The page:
Protecting Our Homes From Armed Officials
The Resistance Rises: Restoring the ‘Castle Doctrine’
by William Norman Grigg
As the lower house of the Indiana State Legislature approved Senate Bill 1 on March 1, Representative Linda Lawson lamented that if it were passed the measure would signal that it’s “open season on law enforcement.”
“You have men and women in your community who are willing to die for you, willing to die for your family,” insisted Lawson, who – as a former police officer herself – spoke on behalf of 15,000 members of the police union. The only suitable way to display proper gratitude to the heroic paladins of public order, according to Lawson, is to protect their purported authority to invade your home and kill you with impunity – a privilege that would be undermined by SB 1.
The text of SB 1 states that its legislative purpose “is to protect citizens from unlawful entry into their homes by law enforcement officers or persons pretending to be law enforcement officers. Both citizens and law enforcement officers benefit from clear guidance about the parameters of lawful home entry, which will reduce the potential for violence and respect the privacy and property of citizens.”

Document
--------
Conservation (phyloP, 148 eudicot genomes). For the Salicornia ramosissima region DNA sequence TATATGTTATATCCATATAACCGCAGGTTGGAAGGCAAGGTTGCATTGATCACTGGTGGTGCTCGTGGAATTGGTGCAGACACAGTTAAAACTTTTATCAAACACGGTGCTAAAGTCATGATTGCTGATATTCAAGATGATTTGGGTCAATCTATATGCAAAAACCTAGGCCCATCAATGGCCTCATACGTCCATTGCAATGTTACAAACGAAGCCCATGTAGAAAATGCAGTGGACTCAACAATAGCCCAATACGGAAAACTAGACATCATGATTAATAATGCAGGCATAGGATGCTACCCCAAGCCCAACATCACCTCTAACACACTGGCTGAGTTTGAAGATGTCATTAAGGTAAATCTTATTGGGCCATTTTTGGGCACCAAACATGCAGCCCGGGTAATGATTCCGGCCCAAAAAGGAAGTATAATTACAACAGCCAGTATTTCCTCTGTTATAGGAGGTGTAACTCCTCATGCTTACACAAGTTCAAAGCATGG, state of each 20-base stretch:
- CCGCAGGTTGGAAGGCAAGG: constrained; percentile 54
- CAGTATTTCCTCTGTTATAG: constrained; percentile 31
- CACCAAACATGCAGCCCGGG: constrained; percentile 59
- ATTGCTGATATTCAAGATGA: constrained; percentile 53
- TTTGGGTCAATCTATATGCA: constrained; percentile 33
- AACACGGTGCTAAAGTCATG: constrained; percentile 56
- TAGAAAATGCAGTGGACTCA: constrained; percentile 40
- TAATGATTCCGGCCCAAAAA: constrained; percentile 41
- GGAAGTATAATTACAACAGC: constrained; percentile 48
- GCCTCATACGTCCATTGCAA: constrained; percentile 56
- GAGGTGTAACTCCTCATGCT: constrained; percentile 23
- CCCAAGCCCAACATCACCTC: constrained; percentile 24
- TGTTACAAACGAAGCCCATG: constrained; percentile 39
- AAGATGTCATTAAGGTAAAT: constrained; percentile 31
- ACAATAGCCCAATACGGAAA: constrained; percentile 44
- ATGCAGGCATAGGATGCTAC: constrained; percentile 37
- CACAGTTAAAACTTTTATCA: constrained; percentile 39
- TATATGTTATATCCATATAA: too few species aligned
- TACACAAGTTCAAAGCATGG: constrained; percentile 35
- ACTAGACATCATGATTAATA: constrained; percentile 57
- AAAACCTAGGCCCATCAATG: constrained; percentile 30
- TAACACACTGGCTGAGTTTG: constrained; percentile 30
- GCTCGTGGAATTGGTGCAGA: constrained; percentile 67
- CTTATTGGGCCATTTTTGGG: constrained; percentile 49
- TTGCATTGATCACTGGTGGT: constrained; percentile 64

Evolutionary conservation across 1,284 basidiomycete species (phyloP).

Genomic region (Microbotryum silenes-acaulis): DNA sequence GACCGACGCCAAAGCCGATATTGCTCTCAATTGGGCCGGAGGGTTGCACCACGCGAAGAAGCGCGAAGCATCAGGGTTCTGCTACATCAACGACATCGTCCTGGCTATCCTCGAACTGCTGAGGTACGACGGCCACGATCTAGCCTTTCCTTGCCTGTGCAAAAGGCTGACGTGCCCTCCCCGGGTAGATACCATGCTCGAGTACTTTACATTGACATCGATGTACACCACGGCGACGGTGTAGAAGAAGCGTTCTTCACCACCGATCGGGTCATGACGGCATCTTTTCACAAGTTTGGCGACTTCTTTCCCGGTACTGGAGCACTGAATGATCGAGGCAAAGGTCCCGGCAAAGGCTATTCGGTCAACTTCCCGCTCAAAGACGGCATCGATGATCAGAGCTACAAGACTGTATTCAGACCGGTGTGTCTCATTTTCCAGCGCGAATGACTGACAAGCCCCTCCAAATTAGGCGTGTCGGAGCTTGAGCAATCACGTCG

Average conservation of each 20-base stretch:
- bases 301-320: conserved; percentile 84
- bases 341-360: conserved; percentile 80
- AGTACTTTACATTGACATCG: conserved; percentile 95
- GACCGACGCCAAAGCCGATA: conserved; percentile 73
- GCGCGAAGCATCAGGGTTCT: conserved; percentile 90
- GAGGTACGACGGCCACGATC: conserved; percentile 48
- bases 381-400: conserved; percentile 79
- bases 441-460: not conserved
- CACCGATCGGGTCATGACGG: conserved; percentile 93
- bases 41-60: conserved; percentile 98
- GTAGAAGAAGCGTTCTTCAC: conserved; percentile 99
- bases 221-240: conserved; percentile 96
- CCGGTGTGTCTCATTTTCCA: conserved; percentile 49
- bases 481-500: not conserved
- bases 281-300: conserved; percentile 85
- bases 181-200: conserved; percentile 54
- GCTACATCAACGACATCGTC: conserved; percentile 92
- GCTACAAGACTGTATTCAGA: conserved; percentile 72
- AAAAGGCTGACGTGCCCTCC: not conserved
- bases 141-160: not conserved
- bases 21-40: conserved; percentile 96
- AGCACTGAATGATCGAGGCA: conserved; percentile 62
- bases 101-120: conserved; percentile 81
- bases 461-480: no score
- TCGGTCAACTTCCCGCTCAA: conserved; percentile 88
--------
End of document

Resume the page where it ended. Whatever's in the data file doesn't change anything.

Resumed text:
To that end, the bill recognizes that an individual “may use force … to prevent or terminate a law enforcement officer’s unlawful entry.”
Although Lawson’s hunting metaphor was probably used because it was a convenient cliché, it contains a deeper significance that should not be ignored: Like the rest of the State’s exalted brotherhood of coercion, she assumes that the privacy of the individual’s home falls within the police officer’s natural habitat.
SB1 is not an innovation; it simply restores an explicit understanding of Indiana’s “castle doctrine,” which was subverted last year in the Indiana State Supreme Court’s Barnes v. State ruling. As a wire service report observed at the time, that ruling effectively nullified the core protections contained in the Fourth Amendment and the equivalent provision in the Indiana constitution, as well as protections and immunities recognized by “common law dating back to the English Magna Carta of 1215.” The 3–2 decision last May 12 held that Indiana residents have no right to obstruct unlawful police incursions into their homes.